It has been a while since I posted. I wish I could tell you that it is because I’ve been so busy going out doing photography, but that is not the case. House projects seem to be taking up my whole summer. But I did get out last Tuesday night with some friends to photograph the full moon rising over Mount Rainier. After seeing on the Photographer’s Ephemeris that the full moon would rise behind Rainier as seen from the Fox Island Bridge, I’d planned this shot for a month. As the day progressed, I occasionally checked the weather, and it looked good. That is, until close to sunset, when high clouds started coming in. And unfortunately, just as the sun was setting and the moon rising, there were high clouds immediately above the mountain. The moon was obscured almost as soon as it rose.
The photo above is about as good as it got, and this image took some Photoshop work to bring out the top of the moon. Not bad, but not what I had imagined I would get. No matter how long you plan, Mother Nature’s plans sometimes trumps yours.
I recently returned from spending a few more days in the Palouse. June is prime season for photography in the Palouse, with green hills everywhere. My goal was to get a few shots I’ve missed in my trips last year. In that regard, I did not go to Steptoe Butte, but rather hit the few spots on my list that I missed last year and did some exploring on roads I had not previously driven.
For now, I wanted to offer up one quick shot from the trip. I shot this last Sunday evening just after sunset with the soon to be full moon rising over the hills. I’m not sure I like the sunset lit clouds on the edge of the image, but I can’t really complain being able to witness and capture such a scene. I’ll post some more from the trip in the next week or so.
Last Sunday I returned from another trip to the Palouse. My photographer buddy Don Thompson accompanied me for four days, while Tanya kept me company for two more days. I have to admit I’m a bit tired of getting up for 4:55 am sunrises and staying up to 10:00 pm to catch the blue hour after sunset, but it was worth it to capture a few great shots. Above is a quick shot of one of my favorites from the trip. Don and I shot at this spot early in the trip, but I went back when there was better light (sorry Don) and am pleased I did. I’ll post a few more from the trip soon. Want to know where to take this shot? I’ll tell you in my upcoming Snapp Guides guide to the Palouse due out in 2019 (okay, if you want to know before then, just let me know).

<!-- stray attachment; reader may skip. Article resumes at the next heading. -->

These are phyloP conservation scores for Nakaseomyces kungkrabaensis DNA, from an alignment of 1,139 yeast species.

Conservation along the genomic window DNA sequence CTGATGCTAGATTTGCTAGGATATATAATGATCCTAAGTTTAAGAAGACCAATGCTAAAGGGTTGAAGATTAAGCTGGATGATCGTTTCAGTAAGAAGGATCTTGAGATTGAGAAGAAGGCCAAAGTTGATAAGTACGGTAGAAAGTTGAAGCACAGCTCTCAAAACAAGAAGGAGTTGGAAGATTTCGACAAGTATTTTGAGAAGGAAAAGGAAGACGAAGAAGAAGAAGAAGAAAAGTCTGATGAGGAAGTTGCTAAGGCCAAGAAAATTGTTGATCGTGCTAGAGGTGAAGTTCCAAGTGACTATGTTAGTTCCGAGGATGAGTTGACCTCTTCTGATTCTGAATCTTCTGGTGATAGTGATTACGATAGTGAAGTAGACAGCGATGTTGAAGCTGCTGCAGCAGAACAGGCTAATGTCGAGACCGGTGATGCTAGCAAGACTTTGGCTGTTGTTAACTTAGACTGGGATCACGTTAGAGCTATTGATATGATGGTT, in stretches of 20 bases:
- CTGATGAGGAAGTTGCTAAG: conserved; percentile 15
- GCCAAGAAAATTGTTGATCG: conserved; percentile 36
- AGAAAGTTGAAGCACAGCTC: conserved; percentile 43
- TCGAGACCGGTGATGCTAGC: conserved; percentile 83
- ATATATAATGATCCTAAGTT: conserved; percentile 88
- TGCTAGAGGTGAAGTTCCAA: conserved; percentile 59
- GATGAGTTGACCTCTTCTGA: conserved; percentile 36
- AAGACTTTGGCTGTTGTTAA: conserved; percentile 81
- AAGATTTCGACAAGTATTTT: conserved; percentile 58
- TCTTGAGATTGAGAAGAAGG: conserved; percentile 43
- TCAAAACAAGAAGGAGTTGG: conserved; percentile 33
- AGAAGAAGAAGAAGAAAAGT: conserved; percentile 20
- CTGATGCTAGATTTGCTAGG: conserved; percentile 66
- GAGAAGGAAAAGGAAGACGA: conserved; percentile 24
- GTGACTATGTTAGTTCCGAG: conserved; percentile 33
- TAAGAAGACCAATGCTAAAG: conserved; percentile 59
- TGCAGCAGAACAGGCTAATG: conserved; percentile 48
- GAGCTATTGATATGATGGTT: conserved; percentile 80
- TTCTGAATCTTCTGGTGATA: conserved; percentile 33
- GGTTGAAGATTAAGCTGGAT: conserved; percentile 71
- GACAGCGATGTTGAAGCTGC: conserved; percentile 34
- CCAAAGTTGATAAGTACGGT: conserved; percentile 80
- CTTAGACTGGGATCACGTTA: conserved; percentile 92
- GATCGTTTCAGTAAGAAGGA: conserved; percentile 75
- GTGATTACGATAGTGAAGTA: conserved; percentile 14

I’ve been working on another Greek post, but been too busy to finish it. One reason I’ busy is that I spent several days on a trip to the Palouse earlier this week. I’m preparing a photography guide for the Palouse area for Snapp Guides (I recently finished a Snapp Guide for the Puget Sound region that should, hopefully, be available soon). So, rather than wait for me to finish my Greek post, I thought I’d offer you a quick shot from the Palouse. This unusual round barn is located near the town of Pullman, Washington. This spot (along with many others) will be provided in my Palouse guide, along with the best times to capture the image and other advice. I’ve just started on the Palouse guide, and it should be available sometime next year. You can see my previous posts about the Palouse here, here, here, here, here, here, and here (wow, that’s a lot of posts; I guess I really like the Palouse).
Tanya and I just returned from a second honeymoon in Greece. As a second honeymoon, I tried to keep photography as a lower priority, so I didn’t shoot as much as I would have normally (though Tanya says that any trip is a photography trip). But that doesn’t mean I didn’t take a few good shots. We spent a week on Crete, several days in the Delphi region, and four days in Athens. One morning while in Chania, also known as Hania, in northwestern Crete, I got up early for sunrise and went to the old Venetian Harbor. The light was magical, and the place was empty of the thousands of tourists that haunt the harbor area during the day and evening. This is a shot of the harbor entrance, showing the Venetian lighthouse, built in the 16th century.
I took the shot using a 10-stop neutral density filter to smooth the water. This is a 25-second exposure at f/8. I’ll be posting more from the trip over the next several weeks.